A web site that time forgot

Many years ago I used Slackware Linux. I switched to Ubuntu because I was concerned that Slackware seemed to be essentially a one man show, and that seemed like a single point of failure. But Slackware was good to me, and I have not forgotten it. Recently Slackware came out with a new and up to date release and I am looking at it again.

The web site looks much like what I remember from 15-20 years ago. That is OK with me, although I would like to see some more current content. I decided to download the Slackware book in its pdf form. Firefox just hung when I went to that page. However, I noticed that it was an ftp site, not http. 20 years ago I was accustomed to accessing ftp sites using ftp tools, not web browsers. So I guessed that this was what once known as an anonymous ftp site, and that such sites could be accessed with the ftp command line. Feeling like Gandalf recalling a thousand year old spell, I opened a Linux terminal window and proceeded to type:

    gmcdavid@Donegal:~$ ftp ftp.slackbook.org
    Connected to slackbook.org.
    220 Welcome to harrier's public FTP
    Name (ftp.slackbook.org:gmcdavid): anonymous
    331 Please specify the password.
    Password:
    230 Login successful.
    Remote system type is UNIX.
    Using binary mode to transfer files.
    ftp> lcd Downloadsthe Slackware Documentation Projectged.
    ftp> die
    ?Invalid command
    ftp> dir
    200 PORT command successful. Consider using PASV.
    150 Here comes the directory listing.
    -rw-r--r--    1 0        0         1863038 Jan 26  2019 slackbook-2.0.pdf
    -rw-r--r--    1 0        0         3223923 Jan 26  2019 slackbook-2.0.ps
    226 Directory send OK.
    ftp> get slackbook-2.0.pdf
    gmcdavid@Donegal:~$ ftp ftp.slackbook.org
    Connected to slackbook.org.
    220 Welcome to harrier's public FTP
    Name (ftp.slackbook.org:gmcdavid): anonymous
    331 Please specify the password.
    Password:
    230 Login successful.
    Remote system type is UNIX.
    Using binary mode to transfer files.
    ftp> lcd Downloads
    Local directory now /home/gmcdavid/Downloads
    ftp> cd slackbookthe Slackware Documentation Projectnsider using PASV.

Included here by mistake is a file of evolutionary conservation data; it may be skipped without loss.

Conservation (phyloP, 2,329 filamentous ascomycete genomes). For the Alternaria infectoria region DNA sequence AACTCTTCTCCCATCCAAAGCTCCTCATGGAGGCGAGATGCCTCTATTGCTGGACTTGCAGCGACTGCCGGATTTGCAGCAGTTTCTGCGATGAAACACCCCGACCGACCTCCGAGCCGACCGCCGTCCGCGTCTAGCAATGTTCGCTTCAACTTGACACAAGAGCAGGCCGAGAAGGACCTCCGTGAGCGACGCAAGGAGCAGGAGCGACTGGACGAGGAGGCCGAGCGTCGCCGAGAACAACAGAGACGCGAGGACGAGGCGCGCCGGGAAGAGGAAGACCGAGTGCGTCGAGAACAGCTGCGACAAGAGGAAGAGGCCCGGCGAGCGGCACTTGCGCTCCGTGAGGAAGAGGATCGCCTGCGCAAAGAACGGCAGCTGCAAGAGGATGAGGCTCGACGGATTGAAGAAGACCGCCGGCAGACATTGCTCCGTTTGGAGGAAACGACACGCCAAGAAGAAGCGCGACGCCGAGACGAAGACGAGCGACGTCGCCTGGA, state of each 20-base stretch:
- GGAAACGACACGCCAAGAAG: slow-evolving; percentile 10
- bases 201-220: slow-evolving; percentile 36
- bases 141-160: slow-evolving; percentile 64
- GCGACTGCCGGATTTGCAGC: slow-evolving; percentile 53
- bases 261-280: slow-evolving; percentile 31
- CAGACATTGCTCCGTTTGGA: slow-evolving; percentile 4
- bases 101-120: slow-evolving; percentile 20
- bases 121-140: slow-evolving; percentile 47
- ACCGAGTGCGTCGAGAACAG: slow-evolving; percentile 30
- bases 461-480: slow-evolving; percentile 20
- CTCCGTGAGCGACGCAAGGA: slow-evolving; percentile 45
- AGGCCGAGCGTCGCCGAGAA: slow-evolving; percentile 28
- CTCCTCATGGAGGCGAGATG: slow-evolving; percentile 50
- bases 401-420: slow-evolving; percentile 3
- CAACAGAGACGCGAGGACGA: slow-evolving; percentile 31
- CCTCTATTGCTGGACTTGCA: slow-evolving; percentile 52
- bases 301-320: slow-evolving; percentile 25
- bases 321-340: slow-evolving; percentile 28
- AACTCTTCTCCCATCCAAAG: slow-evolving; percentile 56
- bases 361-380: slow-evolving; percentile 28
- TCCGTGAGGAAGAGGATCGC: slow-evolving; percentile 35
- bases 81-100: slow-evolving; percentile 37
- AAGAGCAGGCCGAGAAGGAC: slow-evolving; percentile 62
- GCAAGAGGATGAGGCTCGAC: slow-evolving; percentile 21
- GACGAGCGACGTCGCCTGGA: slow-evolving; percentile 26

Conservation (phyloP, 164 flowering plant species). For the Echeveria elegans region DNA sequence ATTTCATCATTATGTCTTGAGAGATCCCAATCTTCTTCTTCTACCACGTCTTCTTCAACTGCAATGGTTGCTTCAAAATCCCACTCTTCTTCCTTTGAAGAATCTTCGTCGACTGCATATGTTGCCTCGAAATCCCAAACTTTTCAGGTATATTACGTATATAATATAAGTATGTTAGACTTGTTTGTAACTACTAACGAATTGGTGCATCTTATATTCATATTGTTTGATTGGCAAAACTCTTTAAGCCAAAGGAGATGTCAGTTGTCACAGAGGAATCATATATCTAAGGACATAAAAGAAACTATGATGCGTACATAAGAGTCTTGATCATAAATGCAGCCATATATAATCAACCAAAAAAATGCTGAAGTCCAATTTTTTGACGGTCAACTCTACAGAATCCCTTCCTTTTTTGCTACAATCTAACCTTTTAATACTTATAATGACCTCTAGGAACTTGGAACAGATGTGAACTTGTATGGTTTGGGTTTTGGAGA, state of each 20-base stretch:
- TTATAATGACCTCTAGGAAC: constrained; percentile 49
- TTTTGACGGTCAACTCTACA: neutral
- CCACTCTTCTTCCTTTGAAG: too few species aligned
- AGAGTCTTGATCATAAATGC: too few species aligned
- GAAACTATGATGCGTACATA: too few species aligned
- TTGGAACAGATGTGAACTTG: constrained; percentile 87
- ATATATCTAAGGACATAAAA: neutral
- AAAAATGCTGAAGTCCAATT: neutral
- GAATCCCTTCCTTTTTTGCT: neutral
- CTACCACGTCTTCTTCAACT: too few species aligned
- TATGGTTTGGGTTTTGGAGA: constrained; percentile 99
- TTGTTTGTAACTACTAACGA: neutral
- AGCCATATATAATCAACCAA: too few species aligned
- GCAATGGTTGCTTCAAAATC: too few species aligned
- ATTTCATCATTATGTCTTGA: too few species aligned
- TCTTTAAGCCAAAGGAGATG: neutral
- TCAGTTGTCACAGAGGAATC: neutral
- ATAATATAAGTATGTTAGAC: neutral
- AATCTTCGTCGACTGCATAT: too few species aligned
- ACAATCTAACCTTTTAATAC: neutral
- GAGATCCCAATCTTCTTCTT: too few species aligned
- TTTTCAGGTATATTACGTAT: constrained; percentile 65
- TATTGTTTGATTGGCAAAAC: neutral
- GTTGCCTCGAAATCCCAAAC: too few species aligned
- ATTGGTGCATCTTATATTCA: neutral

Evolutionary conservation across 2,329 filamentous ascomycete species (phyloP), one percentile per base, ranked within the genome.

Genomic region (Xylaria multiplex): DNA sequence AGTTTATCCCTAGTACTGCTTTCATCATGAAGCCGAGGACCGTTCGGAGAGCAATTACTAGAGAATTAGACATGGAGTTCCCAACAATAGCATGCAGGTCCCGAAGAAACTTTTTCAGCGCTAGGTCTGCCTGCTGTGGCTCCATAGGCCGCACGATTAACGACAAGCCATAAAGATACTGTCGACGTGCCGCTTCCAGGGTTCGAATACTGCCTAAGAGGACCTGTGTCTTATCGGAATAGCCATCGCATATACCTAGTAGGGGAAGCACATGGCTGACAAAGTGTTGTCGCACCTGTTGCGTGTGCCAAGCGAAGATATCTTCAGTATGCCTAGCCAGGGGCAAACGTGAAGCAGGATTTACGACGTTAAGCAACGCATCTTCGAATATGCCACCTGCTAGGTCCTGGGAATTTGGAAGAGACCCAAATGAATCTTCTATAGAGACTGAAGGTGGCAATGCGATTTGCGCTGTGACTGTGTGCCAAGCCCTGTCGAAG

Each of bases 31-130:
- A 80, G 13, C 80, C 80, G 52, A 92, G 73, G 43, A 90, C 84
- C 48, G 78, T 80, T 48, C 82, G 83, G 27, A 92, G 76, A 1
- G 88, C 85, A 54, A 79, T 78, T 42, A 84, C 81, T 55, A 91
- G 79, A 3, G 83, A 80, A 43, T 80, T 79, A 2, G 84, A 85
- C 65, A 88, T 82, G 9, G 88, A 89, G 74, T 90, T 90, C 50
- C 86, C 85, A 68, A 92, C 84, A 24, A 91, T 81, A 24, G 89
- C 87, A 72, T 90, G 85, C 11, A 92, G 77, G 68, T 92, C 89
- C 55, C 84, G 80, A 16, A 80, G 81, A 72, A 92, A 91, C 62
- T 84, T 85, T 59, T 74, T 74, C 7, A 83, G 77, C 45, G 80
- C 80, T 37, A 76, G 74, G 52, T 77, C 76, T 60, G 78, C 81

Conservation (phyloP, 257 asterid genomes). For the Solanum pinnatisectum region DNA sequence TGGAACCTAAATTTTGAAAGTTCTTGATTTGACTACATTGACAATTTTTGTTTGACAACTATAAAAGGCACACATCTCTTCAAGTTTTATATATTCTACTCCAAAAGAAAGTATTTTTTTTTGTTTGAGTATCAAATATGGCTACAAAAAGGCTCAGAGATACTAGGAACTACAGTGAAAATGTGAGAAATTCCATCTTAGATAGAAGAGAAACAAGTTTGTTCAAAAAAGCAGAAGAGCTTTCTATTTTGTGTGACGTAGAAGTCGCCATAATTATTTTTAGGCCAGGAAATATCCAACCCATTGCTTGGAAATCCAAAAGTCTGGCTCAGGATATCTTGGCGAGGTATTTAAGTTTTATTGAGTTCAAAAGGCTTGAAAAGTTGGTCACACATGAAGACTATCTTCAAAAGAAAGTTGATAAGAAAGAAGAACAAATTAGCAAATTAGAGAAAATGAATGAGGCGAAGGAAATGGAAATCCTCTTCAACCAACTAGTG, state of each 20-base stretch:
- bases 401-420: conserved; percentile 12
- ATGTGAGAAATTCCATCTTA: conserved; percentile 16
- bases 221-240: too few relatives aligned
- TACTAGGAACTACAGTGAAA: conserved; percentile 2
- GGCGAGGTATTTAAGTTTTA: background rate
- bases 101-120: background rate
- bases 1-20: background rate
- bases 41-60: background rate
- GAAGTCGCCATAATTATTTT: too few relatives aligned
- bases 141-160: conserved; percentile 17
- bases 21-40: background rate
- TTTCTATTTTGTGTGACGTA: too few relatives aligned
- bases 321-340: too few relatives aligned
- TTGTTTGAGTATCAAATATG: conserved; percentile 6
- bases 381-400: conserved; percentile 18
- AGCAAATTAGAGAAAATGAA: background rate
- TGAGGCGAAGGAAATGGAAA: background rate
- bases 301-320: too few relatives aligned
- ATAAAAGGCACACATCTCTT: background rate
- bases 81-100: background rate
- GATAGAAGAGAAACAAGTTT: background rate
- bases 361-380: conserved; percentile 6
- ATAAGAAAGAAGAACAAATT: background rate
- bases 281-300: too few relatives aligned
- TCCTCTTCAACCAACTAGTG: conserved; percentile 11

150 Here comes the directory listing.
    -rw-r--r--    1 0        0         1863038 Jan 26  2019 slackbook-2.0.pdf
    -rw-r--r--    1 0        0         3223923 Jan 26  2019 slackbook-2.0.ps
    226 Directory send OK.
    ftp> get slackbook-2.0.pdf
    local: slackbook-2.0.pdf remote: slackbook-2.0.pdf
    200 PORT command successful. Consider using PASV.
    150 Opening BINARY mode data connection for slackbook-2.0.pdf (1863038 bytes).
    226 Transfer complete.
    1863038 bytes received in 1.99 secs (915.6511 kB/s)
    ftp> ^C
    ftp> ^C
    ftp> exit
    421 Timeout.

It worked. I followed the ancient custom of logging in as “anonymous,” with my e-mail as the password. Back in the day this was a very common method for distributing files on the internet.

I should add that the book is not up to date, although there is probably not much actively wrong in it. There is a more recent version of it online and current documentation at the Slackware Documentation Project.

1 thought on “A web site that time forgot

  1. Pingback: Installing Slackware 15.0 | From Hilbert Space to Dilbert Space, and beyond

Leave a Reply

Please log in using one of these methods to post your comment:

WordPress.com Logo

You are commenting using your WordPress.com account. Log Out /  Change )

Twitter picture

You are commenting using your Twitter account. Log Out /  Change )

Facebook photo

You are commenting using your Facebook account. Log Out /  Change )

Connecting to %s

This site uses Akismet to reduce spam. Learn how your comment data is processed.